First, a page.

West German Foreign Ministry spokesman Hanns Schumacher said in Bonn that he was confident all of the passport applications would be completed by tonight. But he said he had "no idea" when refugees would begin to leave the embassy, adding that it would depend on how fast the Albanian government reacted. Other reports from Bonn said officials hoped evacuation could begin as soon as today.

Earlier, Albanian authorities had accused the West German and other West European governments of dragging their feet in order to embarrass the Albanian government, and hinted that Bonn was reluctant to take in such a large number of Albanian refugees. Albanian authorities have refused to grant landing permission to West German cargo planes loaded with food and medical goods.

Monday night, Schumacher dismissed Albania's accusation as "absurd." He was quoted as saying that West German Embassy officials in Tirana were interviewing refugees to determine whether all of those who scaled the compound's walls during the rush last week wanted to go to West Germany.

Last week, West German Foreign Minister Hans-Dietrich Genscher promised that any refugee who wanted to go to West Germany would be received. Schumacher said he hoped other Western countries would do the same.

A U.N. spokeswoman said today that Secretary General Javier Perez de Cuellar remained "confident" that the refugee situation would be resolved within the week, but she added that it was still too delicate to give details.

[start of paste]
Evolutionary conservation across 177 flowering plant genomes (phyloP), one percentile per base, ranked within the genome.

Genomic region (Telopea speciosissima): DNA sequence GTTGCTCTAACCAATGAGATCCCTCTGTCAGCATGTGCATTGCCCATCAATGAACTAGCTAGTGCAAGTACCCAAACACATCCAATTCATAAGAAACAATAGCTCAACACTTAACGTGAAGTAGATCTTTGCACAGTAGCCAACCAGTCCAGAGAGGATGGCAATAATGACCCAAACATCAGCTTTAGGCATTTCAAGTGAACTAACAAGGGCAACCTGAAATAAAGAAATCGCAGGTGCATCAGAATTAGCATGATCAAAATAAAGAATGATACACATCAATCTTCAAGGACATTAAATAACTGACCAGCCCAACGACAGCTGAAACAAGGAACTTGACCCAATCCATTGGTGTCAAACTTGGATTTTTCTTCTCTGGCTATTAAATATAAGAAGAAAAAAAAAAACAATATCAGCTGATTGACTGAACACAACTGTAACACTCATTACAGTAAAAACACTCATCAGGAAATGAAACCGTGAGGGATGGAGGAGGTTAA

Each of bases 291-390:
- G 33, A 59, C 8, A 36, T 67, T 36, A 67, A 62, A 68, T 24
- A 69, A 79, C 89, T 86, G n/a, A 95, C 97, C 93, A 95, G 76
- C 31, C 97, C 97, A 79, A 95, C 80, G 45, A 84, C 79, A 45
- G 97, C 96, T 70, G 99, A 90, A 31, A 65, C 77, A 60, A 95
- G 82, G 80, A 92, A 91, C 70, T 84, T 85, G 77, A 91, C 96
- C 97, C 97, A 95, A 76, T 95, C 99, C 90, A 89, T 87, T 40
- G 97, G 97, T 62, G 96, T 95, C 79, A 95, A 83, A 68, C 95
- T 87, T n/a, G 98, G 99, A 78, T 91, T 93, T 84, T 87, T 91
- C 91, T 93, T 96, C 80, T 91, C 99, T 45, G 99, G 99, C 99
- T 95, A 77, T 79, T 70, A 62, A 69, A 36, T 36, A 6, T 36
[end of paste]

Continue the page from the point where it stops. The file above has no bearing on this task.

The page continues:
The atmosphere in Tirana was reported calm today and the flow of refugees into the embassy compounds appeared to have nearly stopped. Albanian security police were seen in the embassy district Monday, after having been removed last week after firing at citizens who tried to climb embassy walls. Police reportedly set up roadblocks on the major roads into the capital today.

Albanian state television showed young men lounging in the embassy compounds. Outside, weeping and sometimes hysterical women prowled the fences and said they were searching for missing children.

The refugee crisis has left the Albanian leadership with a dilemma similar to the one faced by East German leaders last fall, when thousands of East Germans, frustrated by their government's failure to make reforms, fled to West Germany via its embassy in Czechoslovakia.

Albanian officials soon may learn whether leniency toward the existing group of refugees will encourage others to come forward.

Over the weekend, the Albanian parliament passed laws formalizing earlier promises by the government making passports available to all citizens who want them.

Albania, one of the poorest countries in Eastern Europe, has the same economic and social problems that brought down Communist parties in the rest of the region. Its 25-year-old Chinese-built factories are antiquated and unprofitable. It has the highest birthrate in Europe, and a population with a median age of 26.

Once a country of small towns and villages, it has become increasingly urbanized in the past decade. About 300,000 of its 3 million people belong to the Communist Party, according to Albanian diplomats. Analysts say the growing numbers of young unemployed people are unlikely to be satisfied with party blandishments.